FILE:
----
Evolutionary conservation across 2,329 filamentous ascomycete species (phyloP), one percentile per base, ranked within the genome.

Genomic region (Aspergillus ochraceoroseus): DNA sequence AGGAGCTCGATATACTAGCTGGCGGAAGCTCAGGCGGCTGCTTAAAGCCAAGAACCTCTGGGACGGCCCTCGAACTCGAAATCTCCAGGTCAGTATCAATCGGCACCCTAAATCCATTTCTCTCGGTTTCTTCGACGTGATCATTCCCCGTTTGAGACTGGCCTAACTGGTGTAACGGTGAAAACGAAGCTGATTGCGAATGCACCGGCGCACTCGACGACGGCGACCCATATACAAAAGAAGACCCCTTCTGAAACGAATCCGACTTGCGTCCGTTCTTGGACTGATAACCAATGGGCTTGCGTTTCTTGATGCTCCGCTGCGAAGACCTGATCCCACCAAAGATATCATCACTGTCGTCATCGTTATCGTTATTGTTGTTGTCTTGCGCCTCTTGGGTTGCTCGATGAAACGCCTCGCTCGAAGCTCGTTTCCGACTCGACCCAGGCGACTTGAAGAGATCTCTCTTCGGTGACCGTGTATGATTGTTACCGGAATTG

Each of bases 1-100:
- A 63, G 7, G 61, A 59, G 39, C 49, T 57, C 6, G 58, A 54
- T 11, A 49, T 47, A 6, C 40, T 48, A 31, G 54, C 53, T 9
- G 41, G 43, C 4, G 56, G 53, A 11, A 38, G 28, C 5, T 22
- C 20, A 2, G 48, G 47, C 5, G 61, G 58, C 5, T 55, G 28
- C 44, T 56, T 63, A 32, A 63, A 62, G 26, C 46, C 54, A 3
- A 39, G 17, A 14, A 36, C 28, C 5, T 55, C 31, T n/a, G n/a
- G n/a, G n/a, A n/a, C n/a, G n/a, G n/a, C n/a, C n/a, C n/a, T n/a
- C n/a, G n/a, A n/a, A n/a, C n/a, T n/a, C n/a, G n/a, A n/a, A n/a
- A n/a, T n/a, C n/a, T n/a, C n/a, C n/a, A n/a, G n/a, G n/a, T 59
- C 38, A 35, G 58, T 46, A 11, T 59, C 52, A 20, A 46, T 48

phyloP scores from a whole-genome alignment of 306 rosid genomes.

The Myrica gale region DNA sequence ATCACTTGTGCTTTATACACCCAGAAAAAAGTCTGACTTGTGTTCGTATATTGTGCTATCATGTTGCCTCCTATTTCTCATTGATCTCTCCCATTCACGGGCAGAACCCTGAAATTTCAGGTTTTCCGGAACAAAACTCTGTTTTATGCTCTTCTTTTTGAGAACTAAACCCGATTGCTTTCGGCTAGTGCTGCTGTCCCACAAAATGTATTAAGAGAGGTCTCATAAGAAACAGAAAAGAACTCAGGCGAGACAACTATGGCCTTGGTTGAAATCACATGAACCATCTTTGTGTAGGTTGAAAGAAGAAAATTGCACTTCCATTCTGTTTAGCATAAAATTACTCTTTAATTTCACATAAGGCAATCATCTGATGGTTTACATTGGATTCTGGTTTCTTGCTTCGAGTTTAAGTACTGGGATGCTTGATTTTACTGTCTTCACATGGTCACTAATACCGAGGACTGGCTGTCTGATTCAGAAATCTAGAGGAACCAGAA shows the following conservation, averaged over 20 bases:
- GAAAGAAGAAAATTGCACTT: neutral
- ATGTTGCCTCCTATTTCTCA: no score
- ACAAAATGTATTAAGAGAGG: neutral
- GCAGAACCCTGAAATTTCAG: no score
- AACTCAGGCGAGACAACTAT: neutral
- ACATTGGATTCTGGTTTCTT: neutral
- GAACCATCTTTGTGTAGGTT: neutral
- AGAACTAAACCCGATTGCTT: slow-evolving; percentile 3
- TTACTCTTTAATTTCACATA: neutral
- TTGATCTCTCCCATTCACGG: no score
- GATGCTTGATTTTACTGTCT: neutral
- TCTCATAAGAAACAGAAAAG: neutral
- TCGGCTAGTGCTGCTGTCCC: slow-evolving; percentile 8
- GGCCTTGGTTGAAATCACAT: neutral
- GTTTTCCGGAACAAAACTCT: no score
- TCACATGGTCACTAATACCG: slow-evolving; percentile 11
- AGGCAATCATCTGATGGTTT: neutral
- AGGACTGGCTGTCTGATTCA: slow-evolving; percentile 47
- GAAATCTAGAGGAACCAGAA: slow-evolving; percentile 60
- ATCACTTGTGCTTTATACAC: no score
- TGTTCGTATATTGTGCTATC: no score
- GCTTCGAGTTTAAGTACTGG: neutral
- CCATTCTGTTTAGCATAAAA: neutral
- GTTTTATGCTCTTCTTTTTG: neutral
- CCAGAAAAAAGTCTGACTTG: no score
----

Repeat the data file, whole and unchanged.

Evolutionary conservation across 2,329 filamentous ascomycete species (phyloP), one percentile per base, ranked within the genome.

Genomic region (Aspergillus ochraceoroseus): DNA sequence AGGAGCTCGATATACTAGCTGGCGGAAGCTCAGGCGGCTGCTTAAAGCCAAGAACCTCTGGGACGGCCCTCGAACTCGAAATCTCCAGGTCAGTATCAATCGGCACCCTAAATCCATTTCTCTCGGTTTCTTCGACGTGATCATTCCCCGTTTGAGACTGGCCTAACTGGTGTAACGGTGAAAACGAAGCTGATTGCGAATGCACCGGCGCACTCGACGACGGCGACCCATATACAAAAGAAGACCCCTTCTGAAACGAATCCGACTTGCGTCCGTTCTTGGACTGATAACCAATGGGCTTGCGTTTCTTGATGCTCCGCTGCGAAGACCTGATCCCACCAAAGATATCATCACTGTCGTCATCGTTATCGTTATTGTTGTTGTCTTGCGCCTCTTGGGTTGCTCGATGAAACGCCTCGCTCGAAGCTCGTTTCCGACTCGACCCAGGCGACTTGAAGAGATCTCTCTTCGGTGACCGTGTATGATTGTTACCGGAATTG

Each of bases 1-100:
- A 63, G 7, G 61, A 59, G 39, C 49, T 57, C 6, G 58, A 54
- T 11, A 49, T 47, A 6, C 40, T 48, A 31, G 54, C 53, T 9
- G 41, G 43, C 4, G 56, G 53, A 11, A 38, G 28, C 5, T 22
- C 20, A 2, G 48, G 47, C 5, G 61, G 58, C 5, T 55, G 28
- C 44, T 56, T 63, A 32, A 63, A 62, G 26, C 46, C 54, A 3
- A 39, G 17, A 14, A 36, C 28, C 5, T 55, C 31, T n/a, G n/a
- G n/a, G n/a, A n/a, C n/a, G n/a, G n/a, C n/a, C n/a, C n/a, T n/a
- C n/a, G n/a, A n/a, A n/a, C n/a, T n/a, C n/a, G n/a, A n/a, A n/a
- A n/a, T n/a, C n/a, T n/a, C n/a, C n/a, A n/a, G n/a, G n/a, T 59
- C 38, A 35, G 58, T 46, A 11, T 59, C 52, A 20, A 46, T 48

phyloP scores from a whole-genome alignment of 306 rosid genomes.

The Myrica gale region DNA sequence ATCACTTGTGCTTTATACACCCAGAAAAAAGTCTGACTTGTGTTCGTATATTGTGCTATCATGTTGCCTCCTATTTCTCATTGATCTCTCCCATTCACGGGCAGAACCCTGAAATTTCAGGTTTTCCGGAACAAAACTCTGTTTTATGCTCTTCTTTTTGAGAACTAAACCCGATTGCTTTCGGCTAGTGCTGCTGTCCCACAAAATGTATTAAGAGAGGTCTCATAAGAAACAGAAAAGAACTCAGGCGAGACAACTATGGCCTTGGTTGAAATCACATGAACCATCTTTGTGTAGGTTGAAAGAAGAAAATTGCACTTCCATTCTGTTTAGCATAAAATTACTCTTTAATTTCACATAAGGCAATCATCTGATGGTTTACATTGGATTCTGGTTTCTTGCTTCGAGTTTAAGTACTGGGATGCTTGATTTTACTGTCTTCACATGGTCACTAATACCGAGGACTGGCTGTCTGATTCAGAAATCTAGAGGAACCAGAA shows the following conservation, averaged over 20 bases:
- GAAAGAAGAAAATTGCACTT: neutral
- ATGTTGCCTCCTATTTCTCA: no score
- ACAAAATGTATTAAGAGAGG: neutral
- GCAGAACCCTGAAATTTCAG: no score
- AACTCAGGCGAGACAACTAT: neutral
- ACATTGGATTCTGGTTTCTT: neutral
- GAACCATCTTTGTGTAGGTT: neutral
- AGAACTAAACCCGATTGCTT: slow-evolving; percentile 3
- TTACTCTTTAATTTCACATA: neutral
- TTGATCTCTCCCATTCACGG: no score
- GATGCTTGATTTTACTGTCT: neutral
- TCTCATAAGAAACAGAAAAG: neutral
- TCGGCTAGTGCTGCTGTCCC: slow-evolving; percentile 8
- GGCCTTGGTTGAAATCACAT: neutral
- GTTTTCCGGAACAAAACTCT: no score
- TCACATGGTCACTAATACCG: slow-evolving; percentile 11
- AGGCAATCATCTGATGGTTT: neutral
- AGGACTGGCTGTCTGATTCA: slow-evolving; percentile 47
- GAAATCTAGAGGAACCAGAA: slow-evolving; percentile 60
- ATCACTTGTGCTTTATACAC: no score
- TGTTCGTATATTGTGCTATC: no score
- GCTTCGAGTTTAAGTACTGG: neutral
- CCATTCTGTTTAGCATAAAA: neutral
- GTTTTATGCTCTTCTTTTTG: neutral
- CCAGAAAAAAGTCTGACTTG: no score